Meyer allowed just one earned run in nine appearances as a reliever, posting a 0.53 ERA with 20 strikeouts in 17 innings while holding opponents to a .188 batting average. He walked six batters in 17 innings, so control remained an issue in the bullpen, but the Twins are hoping that Meyer working 1-2 innings at a time will allow him to take his already overpowering fastball to another level while also lessening durability concerns.

When the Twins moved Meyer to the bullpen I wrote about how there's no shame in that switch for pitching prospects, particularly since nearly every standout reliever in Twins history--including current All-Star closer Glen Perkins--was originally a starter. General manager Terry Ryan and company haven't ruled out Meyer taking another crack at starting some day, but if things go well for him initially as a reliever odds are he'll remain in the bullpen long term.

Starters typically become relievers due to a combination of control problems, durability concerns, issues with secondary offerings, and the hope that shorter stints will lead to improved raw stuff. Meyer checks all of those boxes. He walked 4.0 batters per nine innings as a starter, had minor arm injuries in each of the past two seasons, figures to benefit from focusing on his slider as the complement to his fastball, and could reach triple-digits when not trying to pace himself.

Casey Fien and Blaine Boyer have done a solid job serving as Perkins' primary setup men, but realistically they'd be better fits as middle relievers. Meyer has true late-inning potential thanks to a high-90s fastball and power slider that generated 10.5 strikeouts per nine innings at Double-A and Triple-A. No reliever with 50 innings for the Twins from 2010-2015 had an average fastball above 95 miles per hour and here are the top strikeout rates by a reliever in Twins history:

                SO/9
Joe Nathan      10.9
Pat Neshek      10.5
Tom Hall        10.1
Glen Perkins     9.4
Johan Santana    9.1

Back in November of 2012 when the Twins acquired Meyer as a 22-year-old Single-A prospect from the Nationals in a straight-up trade for center fielder Denard Span they did so hoping he'd develop into a top-of-the-rotation starter capable of giving them 180-200 innings per season. That scenario became less and less likely--and now looks like an extreme long shot--but 60-80 innings of late-inning, high-velocity, high-strikeout bullpen work would have plenty of value too.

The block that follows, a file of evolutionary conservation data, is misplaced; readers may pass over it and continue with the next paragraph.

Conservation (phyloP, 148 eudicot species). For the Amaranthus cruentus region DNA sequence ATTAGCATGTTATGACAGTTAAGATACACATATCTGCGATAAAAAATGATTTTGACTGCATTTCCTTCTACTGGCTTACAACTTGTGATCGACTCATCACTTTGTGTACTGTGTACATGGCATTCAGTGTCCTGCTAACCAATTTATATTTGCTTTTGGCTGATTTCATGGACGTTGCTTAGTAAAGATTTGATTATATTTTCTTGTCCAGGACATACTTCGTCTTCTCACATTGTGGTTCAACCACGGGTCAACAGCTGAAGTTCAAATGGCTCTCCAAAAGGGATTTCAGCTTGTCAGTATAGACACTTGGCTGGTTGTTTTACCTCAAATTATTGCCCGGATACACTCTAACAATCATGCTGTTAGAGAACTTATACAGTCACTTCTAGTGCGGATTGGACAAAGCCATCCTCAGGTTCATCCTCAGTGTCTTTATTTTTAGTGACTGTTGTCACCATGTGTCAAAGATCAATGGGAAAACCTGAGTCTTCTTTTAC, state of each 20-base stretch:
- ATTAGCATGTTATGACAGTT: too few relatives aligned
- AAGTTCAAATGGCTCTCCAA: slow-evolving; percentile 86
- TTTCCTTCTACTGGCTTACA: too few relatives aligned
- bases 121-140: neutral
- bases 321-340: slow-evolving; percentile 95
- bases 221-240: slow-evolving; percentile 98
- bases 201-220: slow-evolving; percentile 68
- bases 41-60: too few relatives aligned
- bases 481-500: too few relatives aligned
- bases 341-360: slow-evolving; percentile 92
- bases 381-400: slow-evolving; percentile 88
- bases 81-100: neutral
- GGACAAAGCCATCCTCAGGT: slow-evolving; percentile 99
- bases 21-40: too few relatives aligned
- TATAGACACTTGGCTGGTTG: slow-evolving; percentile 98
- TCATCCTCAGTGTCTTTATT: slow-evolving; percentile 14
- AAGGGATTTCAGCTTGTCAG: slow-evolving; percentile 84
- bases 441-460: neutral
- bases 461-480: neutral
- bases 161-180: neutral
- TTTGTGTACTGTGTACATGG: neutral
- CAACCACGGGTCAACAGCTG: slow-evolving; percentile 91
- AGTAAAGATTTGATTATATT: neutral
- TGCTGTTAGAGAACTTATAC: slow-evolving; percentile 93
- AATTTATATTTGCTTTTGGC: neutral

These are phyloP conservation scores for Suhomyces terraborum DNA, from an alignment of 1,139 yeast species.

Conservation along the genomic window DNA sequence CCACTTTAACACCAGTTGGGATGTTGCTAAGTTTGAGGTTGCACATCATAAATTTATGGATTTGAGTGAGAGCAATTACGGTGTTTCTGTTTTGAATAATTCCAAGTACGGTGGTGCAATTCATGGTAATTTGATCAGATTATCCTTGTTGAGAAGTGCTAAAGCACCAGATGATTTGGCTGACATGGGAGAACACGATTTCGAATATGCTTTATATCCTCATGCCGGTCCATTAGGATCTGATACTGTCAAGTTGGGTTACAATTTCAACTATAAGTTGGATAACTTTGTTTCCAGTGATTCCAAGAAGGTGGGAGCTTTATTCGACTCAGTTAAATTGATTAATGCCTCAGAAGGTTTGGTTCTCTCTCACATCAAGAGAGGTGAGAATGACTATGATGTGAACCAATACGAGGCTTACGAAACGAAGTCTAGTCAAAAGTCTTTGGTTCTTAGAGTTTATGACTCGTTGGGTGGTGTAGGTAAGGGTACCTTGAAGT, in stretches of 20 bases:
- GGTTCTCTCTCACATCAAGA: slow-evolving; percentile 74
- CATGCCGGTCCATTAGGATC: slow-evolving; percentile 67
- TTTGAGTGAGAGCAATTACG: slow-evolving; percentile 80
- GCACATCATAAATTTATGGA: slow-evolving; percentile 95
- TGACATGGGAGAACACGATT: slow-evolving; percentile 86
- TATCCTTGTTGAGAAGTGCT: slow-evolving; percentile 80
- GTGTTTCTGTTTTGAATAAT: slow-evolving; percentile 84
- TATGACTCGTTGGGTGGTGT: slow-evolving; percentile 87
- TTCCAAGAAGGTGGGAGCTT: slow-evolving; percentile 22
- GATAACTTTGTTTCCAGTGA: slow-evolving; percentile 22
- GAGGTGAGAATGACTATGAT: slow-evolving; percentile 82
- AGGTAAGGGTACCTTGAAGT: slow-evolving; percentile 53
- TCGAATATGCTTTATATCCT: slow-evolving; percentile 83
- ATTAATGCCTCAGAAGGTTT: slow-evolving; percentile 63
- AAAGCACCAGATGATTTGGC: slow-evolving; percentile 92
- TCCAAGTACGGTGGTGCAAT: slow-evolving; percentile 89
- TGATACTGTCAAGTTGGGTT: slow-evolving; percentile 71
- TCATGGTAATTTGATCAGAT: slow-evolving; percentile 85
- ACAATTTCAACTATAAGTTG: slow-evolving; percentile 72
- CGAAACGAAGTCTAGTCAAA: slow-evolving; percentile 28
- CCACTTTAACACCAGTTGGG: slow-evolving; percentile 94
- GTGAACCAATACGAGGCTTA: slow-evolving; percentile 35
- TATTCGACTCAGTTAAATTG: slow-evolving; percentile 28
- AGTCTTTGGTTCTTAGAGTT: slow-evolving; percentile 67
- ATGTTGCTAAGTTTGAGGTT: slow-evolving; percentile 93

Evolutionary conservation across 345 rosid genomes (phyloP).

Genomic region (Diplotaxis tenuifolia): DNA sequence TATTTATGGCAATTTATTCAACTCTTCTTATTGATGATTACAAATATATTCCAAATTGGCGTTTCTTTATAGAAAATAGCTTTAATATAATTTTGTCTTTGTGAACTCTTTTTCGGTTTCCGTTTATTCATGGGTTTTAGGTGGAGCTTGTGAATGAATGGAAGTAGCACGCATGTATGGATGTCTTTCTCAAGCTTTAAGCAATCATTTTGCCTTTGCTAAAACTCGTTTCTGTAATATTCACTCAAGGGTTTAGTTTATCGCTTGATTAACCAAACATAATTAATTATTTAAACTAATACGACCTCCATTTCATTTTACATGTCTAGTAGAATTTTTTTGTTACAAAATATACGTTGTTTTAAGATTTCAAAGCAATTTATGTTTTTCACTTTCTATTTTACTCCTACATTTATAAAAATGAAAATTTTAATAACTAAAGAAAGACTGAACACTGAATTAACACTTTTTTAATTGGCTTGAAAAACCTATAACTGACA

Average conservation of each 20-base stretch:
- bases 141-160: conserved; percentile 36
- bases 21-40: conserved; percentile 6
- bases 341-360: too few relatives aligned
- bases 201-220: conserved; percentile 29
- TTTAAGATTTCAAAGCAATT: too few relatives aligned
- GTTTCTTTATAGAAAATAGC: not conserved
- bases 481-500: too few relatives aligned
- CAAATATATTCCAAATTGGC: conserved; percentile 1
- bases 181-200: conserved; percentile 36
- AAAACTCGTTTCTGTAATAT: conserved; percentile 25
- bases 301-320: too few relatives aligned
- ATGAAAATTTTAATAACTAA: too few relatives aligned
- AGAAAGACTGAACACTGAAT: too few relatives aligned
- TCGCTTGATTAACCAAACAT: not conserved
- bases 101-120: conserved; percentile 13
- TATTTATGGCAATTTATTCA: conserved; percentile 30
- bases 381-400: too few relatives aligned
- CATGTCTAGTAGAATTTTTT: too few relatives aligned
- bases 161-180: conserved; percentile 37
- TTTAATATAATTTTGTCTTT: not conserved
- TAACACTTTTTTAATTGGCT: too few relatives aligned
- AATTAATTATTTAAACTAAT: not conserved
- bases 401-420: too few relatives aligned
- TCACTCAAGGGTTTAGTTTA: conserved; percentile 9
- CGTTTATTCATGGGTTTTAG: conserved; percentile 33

For more about the call-up timetables for the Twins' top prospects check out this special midweek "Gleeman and The Geek" episode that focuses entirely on the farm system.

June 17, 2015

When will Miguel Sano join Byron Buxton in Minnesota?

Miguel Sano Twins

Within minutes of the Twins calling up No. 1 prospect Byron Buxton the ever-present "when will he be in Minnesota?" questions shifted to No. 2 prospect Miguel Sano, who's spent all season in Chattanooga batting behind Buxton in the Double-A lineup. Sano is six months older than Buxton and has more upper-minors experience, playing 67 games at Double-A in 2013 and 56 games at Double-A this year, but in between he missed all of 2014 following Tommy John elbow surgery.

Buxton's call-up filled an obvious need, because through their first 61 games the Twins gave a dozen or more starts to three different center fielders and the trio of Jordan Schafer, Shane Robinson, and Aaron Hicks combined for a sub-.600 OPS to rank among the least-productive positions in baseball. Buxton was also thriving at Double-A, hitting .310/.379/.540 with 18 steals in his last 46 games. Toss in Hicks' recent forearm injury and all the dots were connected.

Sano, on the other hand, plays a position at which the Twins are pretty well set. Trevor Plouffe has slumped of late, but he's hitting .248/.315/.442 to basically match his 2014 numbers while rating as an above-average defender at third base for the second straight year. Plouffe has been one of the Twins' best all-around players, both this season and last season, and the Twins have the fourth-highest OPS in the league at third base.

Plouffe has emerged as an above-average starting third baseman at age 29 and with two more seasons of team control remaining before free agency. Beyond that Plouffe's performance--low batting average, mediocre on-base percentage, good power--is exactly the type of performance the Twins would be hoping to get from Sano as a 22-year-old rookie. Calling up Buxton to replace Hicks/Schafer/Robinson was a clear upgrade. Calling up Sano to replace Plouffe is not.